The Lost Daughters of China, by Karin Evans


Hello, everybody. It is a great honor to talk with the subscribers to ChinaSprout, because I think it’s a wonderful resource for the community of adoptive families with children from China. Xiaoning Wang graciously asked me to write a little bit about my book, The Lost Daughters of China: Abandoned Girls, Their Journey to America, and the Search for a Missing Past, so here goes:


When I first began the notes that eventually turned into a book, I wasn’t thinking of publishing anything at all. At first, long before I met her, I was just writing letters to this unknown daughter of mine who was somewhere in China, and waiting for me.

So, long before I met this wonderful little daughter of mine, I started thinking about the circumstances of our lives and the profound relationship we were about to create—across the boundaries of time, space, nationality, culture, and language. I knew that someday this little daughter would have questions—about where she came from and from whom and why…and I wanted to learn as much as I could, to be prepared to help her understand.

I was, of course, working on all this an ocean away from China, and so I relied on a huge network of other people who were far closer to the circumstances there than I was: China scholars and authors, students in China, students in the U.S., other adoptive families, adoption agency workers, and just about anyone I met, heard about, or could reach, who had intimate knowledge of what was going on for little girls in contemporary China –and for their mothers.

One of the gifts of this type of quest is the range of people you meet and find, people who are so willing to generously give of their knowledge and help. Along the way, for instance, I found a young student at a university near the social welfare institute where our daughter lived, and when I told this young woman that I wished so much I could have seen the marketplace where our daughter was found, the young woman immediately said that she and her boyfriend would hop on his motorscooter, go there, take pictures, and send photos and a description. She did, and her letter is something I treasure, a gift from one woman in China to my daughter.

Along the way, I also found a wonderful group of contemporary women poets working in China and got permission to use some of their beautiful words in my book. This means I owe great thanks to four more women in China whom I have never yet met, but whose words so clearly describe family life in that vast country.

Perhaps the greatest gift of all, though, was one that came in a surprise letter from the writer Anchee Min. I had read her book Red Azalea, a powerful memoir of her time in China during the Cultural Revolution, as well as her novel Katherine, in which an American school teacher working in China decides she’d like to adopt a little girl from a local orphanage. So, I knew that Anchee Min had some knowledge about what was going on for women in China, and for little girls in institutions. I sent her my manuscript in hopes that she would read it and let me know what she thought.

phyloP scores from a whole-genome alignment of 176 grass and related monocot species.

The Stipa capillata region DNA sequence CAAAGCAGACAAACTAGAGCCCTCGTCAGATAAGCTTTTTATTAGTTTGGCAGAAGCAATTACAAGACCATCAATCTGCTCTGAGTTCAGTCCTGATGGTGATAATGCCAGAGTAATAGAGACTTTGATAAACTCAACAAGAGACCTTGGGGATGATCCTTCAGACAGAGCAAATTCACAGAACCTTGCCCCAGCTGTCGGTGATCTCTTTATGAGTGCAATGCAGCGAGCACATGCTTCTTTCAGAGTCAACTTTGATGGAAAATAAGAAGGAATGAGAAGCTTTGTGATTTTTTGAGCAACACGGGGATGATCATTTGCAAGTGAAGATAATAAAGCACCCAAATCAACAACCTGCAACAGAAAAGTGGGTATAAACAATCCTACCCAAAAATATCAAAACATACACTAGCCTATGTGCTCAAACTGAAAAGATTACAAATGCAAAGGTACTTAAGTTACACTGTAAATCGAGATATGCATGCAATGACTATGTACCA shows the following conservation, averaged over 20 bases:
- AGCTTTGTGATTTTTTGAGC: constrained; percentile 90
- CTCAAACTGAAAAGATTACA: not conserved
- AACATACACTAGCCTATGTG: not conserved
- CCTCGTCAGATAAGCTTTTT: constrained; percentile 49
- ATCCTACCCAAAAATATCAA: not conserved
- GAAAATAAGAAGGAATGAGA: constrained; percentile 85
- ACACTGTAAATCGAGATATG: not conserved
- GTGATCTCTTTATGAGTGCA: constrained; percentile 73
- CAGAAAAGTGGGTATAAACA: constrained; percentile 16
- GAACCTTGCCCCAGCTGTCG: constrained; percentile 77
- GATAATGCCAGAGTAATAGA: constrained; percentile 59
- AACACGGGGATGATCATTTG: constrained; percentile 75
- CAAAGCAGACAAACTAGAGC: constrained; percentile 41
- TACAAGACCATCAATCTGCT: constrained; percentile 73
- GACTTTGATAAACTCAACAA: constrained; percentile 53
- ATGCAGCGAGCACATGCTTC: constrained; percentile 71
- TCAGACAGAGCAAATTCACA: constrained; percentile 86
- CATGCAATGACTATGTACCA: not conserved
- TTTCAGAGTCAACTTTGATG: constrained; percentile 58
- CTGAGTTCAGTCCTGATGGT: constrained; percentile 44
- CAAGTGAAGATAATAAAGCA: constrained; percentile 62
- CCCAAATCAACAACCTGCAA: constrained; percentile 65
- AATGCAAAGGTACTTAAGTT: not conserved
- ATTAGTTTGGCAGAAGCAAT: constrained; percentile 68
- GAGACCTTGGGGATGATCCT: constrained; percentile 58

Not long afterwards, I opened a manilla envelope to find a beautifully written, breathakingly honest foreword to my book. Taking the role of the Chinese aunt, obligated to tell the truth, Anchee Min had sat down and written an eloquent letter to all the little girls adopted from China, whom she said she regarded as her nieces.

Call me Ahi-yi, aunt,she began. I am introducing myself to you the way we do in China. You may have the honor to serve me tea,

For a strange reason I feel connected to you, orphans adopted from China. The Yangtze River runs in our blood, and the time dust of the yellow-earth culture frames our bones. The straight lacquer black hair. Yes, we share a lot…

A few weeks later, another big envelope arrived from Anchee. In it was a beautiful thin sheet of rice paper, and on that paper, in precise, beautiful calligraphy, she had written out the first part of her letter in Chinese for my daughter.

I finally met Anchee Min early this summer when she came to town for a book signing for her newest book, Becoming Madame Mao. She isan amazingly good-hearted, smart, and powerful woman--and someone I now consider a lifetime friend.

All this is just a long way of saying that many people made contributions to this book of mine, and I am increasingly grateful for the sense of community that surrounds the little girls from China. Not only adoptive families in the U.S. and in other parts of the world, but all those people back in China—former caretakers and foster families, orphanage directors, poets and novelists describing womens’ lives, aching for change.

After the book was published, I discovered an even wider community. People from all over wrote to me, telling me of their experiences.

I think we have a very special community, all of us with children from China, and those who are waiting, and those who give their support from near and afar. I hope my book offers some further sense of that community to every one who reads it. I’ll look forward to hearing from you.

Karin Evans for

To purchase Karin Evans’ book “The Lost Daughters of China”, click here.